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The parish of Lostwithiel, (Cornish: Lostwydhyel), is in the Deanery and Hundred of Powder. It is bounded on the east by St Winnow and on the north, south and west by Lanlivery, with which parish it is closely identified. Lostwithiel town is situated in a pleasant hollow at the head of the estuary of the River Fowey to which point it is tidal. The town is now on the A390 highway, which is part of the southern route into Cornwall; it is encircled by surrounding hills.

The parish name means 'tail of the forest'. In the thirteenth and fourteenth centuries, Lostwithiel was once the capital of Cornwall. Edmund, Earl of Cornwall built the Duchy Palace with its shire hall, exchequer and coinage hall, where tin was assayed and duty paid. The frontage of the Palace still exists by the river. Another Earl made Lostwithiel, including Penkneth, a free Borough. Restormel Castle, about a mile away, was rebuilt by the Black Prince, the first Duke of Cornwall, but after his death the castle and town decayed, the river silted up and barges could no longer use the quays.


The Cornwall Family History Society have published on-line Monumental Inscriptions for:

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Census information for this parish (1841 - 1901) is held in the Cornwall Record Office. The Cornwall Family History Society offers a census search service for its members. The Cornwall Family History Society have also published on-line census detail by surname on the FamilyHistoryonLine site.

Specific census information for this parish is available as follows:

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Church History

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Church Records

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Civil Registration

The parish of Lostwithiel was originally in the Bodmin Registration District; there were sub-districts at Bodmin, Egloshayle, Lanlivery and St Mabyn but these have now been abolished. It is now in the Registration District of St Austell. Parishes within the district were: Blisland, Bodmin, Bodmin Borough, Cardinham, Egloshayle, Endellion, Helland, Lanhydrock, Lanviet, Lanlivery, Lostwithiel, Luxulion, St. Kew, St. Mabyn, St. Minver Highlands, St. Minver Lowlands, St. Tudy, St. Winnow, Temple, Wadebridge, Warleggon, Withiel.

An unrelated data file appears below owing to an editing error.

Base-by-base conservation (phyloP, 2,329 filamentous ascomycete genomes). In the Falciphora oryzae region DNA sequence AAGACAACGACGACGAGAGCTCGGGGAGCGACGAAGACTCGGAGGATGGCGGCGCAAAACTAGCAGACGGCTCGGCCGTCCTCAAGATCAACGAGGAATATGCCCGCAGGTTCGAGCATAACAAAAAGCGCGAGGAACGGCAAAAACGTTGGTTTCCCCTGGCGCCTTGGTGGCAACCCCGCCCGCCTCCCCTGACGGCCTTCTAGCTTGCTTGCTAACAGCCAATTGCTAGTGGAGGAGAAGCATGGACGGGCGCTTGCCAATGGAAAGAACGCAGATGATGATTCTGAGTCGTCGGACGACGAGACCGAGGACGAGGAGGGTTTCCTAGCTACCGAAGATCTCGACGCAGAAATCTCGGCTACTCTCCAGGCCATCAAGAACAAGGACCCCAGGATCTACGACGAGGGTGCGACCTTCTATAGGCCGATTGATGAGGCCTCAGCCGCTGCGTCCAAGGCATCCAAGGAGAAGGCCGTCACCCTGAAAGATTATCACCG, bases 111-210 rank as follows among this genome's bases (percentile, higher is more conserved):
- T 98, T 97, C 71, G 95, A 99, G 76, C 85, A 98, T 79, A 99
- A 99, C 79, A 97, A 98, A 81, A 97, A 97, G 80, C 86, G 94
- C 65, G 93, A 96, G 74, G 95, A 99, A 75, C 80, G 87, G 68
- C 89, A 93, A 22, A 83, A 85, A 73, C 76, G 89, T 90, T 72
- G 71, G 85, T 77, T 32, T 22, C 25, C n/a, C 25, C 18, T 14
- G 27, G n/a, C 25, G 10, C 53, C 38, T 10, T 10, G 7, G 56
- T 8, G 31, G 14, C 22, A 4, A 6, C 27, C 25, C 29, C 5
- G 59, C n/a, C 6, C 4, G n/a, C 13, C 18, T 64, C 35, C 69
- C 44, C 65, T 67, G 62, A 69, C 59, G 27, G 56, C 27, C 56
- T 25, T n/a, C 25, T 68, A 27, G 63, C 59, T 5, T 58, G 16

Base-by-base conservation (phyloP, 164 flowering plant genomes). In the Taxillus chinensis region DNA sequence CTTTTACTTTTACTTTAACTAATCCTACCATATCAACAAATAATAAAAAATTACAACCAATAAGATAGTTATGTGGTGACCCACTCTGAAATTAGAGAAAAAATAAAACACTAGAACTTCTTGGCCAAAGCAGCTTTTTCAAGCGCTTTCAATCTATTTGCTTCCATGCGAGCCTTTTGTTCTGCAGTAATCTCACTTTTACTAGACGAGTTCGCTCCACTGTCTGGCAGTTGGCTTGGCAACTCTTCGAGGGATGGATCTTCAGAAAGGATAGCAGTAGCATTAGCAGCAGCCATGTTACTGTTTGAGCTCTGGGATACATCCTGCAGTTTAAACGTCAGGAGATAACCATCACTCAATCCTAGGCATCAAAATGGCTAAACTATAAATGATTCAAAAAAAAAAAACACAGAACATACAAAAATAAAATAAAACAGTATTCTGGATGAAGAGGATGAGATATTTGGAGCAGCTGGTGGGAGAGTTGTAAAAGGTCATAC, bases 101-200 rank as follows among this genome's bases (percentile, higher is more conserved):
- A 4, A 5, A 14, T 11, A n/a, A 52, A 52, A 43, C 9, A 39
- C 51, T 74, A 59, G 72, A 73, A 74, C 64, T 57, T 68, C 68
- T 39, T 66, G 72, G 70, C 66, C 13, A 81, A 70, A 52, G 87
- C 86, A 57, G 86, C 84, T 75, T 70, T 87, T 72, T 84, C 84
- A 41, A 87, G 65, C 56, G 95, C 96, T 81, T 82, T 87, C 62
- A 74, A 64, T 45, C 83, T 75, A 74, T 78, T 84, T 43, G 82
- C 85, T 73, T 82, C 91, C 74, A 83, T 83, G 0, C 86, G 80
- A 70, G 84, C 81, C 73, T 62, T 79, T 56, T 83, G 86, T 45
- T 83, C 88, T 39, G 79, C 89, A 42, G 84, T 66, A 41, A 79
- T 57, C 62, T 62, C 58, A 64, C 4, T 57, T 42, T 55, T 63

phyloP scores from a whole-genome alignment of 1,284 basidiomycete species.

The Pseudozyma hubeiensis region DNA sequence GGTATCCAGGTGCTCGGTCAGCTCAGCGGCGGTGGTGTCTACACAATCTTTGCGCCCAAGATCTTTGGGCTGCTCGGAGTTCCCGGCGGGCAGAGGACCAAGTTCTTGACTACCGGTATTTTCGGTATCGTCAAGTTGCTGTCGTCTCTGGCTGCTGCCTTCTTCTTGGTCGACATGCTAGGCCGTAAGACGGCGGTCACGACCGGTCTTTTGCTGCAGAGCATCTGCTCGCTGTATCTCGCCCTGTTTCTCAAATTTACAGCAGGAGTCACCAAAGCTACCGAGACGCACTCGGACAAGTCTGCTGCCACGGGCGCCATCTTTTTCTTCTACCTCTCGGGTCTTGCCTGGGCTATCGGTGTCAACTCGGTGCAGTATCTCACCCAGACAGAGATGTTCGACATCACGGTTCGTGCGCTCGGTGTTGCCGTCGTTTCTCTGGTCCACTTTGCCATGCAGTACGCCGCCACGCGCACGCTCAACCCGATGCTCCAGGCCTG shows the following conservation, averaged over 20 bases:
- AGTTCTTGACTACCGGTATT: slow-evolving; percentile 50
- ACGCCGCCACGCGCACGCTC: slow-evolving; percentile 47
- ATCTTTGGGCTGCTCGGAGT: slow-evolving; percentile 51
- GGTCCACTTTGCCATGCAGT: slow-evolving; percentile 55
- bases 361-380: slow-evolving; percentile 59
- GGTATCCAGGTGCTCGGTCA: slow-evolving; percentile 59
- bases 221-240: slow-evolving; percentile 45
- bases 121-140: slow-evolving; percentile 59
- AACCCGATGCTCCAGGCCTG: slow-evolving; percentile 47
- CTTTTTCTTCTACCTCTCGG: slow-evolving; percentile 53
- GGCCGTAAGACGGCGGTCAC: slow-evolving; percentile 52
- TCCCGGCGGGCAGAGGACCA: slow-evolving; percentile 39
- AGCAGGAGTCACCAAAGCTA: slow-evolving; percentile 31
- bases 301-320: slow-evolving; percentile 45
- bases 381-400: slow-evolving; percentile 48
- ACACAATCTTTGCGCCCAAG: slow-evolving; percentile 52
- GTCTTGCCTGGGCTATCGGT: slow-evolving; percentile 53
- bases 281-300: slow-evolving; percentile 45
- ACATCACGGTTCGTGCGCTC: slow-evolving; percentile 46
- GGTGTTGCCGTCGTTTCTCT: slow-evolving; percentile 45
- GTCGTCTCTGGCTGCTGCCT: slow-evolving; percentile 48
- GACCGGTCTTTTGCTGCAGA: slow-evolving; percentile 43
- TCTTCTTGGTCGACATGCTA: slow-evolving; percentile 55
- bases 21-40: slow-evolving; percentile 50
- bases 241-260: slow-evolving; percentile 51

The Superintendant Registrar of St Austell can be contacted at: 12 Carlyon Road, St Austell, PL25 4LD. Tel: 01726 68974. Fax: 01726 68974.

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Description & Travel

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OPC Assistance. The On-line Parish Clerk (OPC) scheme operates a service to help family historians; the OPC page for this parish is available on-line, from where the OPC can be contacted by email.

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Historical Geography

The Domesday Settlements of Cornwall, a study undertaken by the Cornwall Branch of the Historical Association, has identified and located settlements listed in the Exeter and Exchequer Domesday Survey of AD 1086. The following places have been identified in Lostwithiel ecclesiastical parish:

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The Manorial Documents Register (MDR) maintained by the Historic Manuscripts Commission notes that, so far as can be established, the parish of Lostwithiel contained but one manor, also called Lostwithiel.

However, there is also a separate manor named "BRIDGE", centered on St Winnow, that held land in Lostwithiel parish.

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Poorhouses, Poor Law, etc.

Lostwithiel parish was part of the Bodmin Union for Poor Law administration and parish relief. Overseers' Accounts (1777 to 1830), Settlement Papers (1620 to 1814, 1801 to 1864) and Bastardy Bonds (1672 to 1780, 1804 to 1834) are available in the Cornwall Record Office.

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  • Population in 1801 - 743 persons
  • Population in 1811 - 825 persons
  • Population in 1821 - 933 persons
  • Population in 1831 - 1548 persons
  • Population in 1841 - 1186 persons
  • Population in 1851 - 1053 persons
  • Population in 1861 - 1017 persons
  • Population in 1871 - 922 persons
  • Population in 1881 - 1441 persons
  • Population in 1891 - 1379 persons
  • Population in 1901 - 1331 persons
  • Population in 1911 - 1373 persons
  • Population in 1921 - 1307 persons
  • Population in 1931 - 1327 persons
  • Population in 1951 - 1935 persons
  • Population in 1961 - 1955 persons
  • Population in 1971 - 1905 persons
  • Population in 1981 - 2005 persons
  • Population in 1991 - 2470 persons
  • Population in 2001 - 2739 persons
  • Population in 2011 - 2899 persons

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Religion and Religious Life

In the May of 1641 it was agreed and ordered that every Member of the House of Commons and House of Lords should make a protestation (declaration of loyalty) to the crown. The Protestation was printed and then distributed by the Members to their counties. The Protestation was to be made by everyone and the Rectors, Churchwardens and Overseers of the Poor, had to appear before the Justices of the Peace in their Hundred to make their protestation and, on returning to their parishes, any two of them were to witness the taking of the Protestation Oath by all males over the age of 18 years. All names were listed and anyone who refused was to be noted.

The Protestation Returns of 1642 for Lostwithiel are available on-line.

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The Lostwithiel Old Cornwall Society News Page is on-line.

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The parish comprises 106 acres of land.

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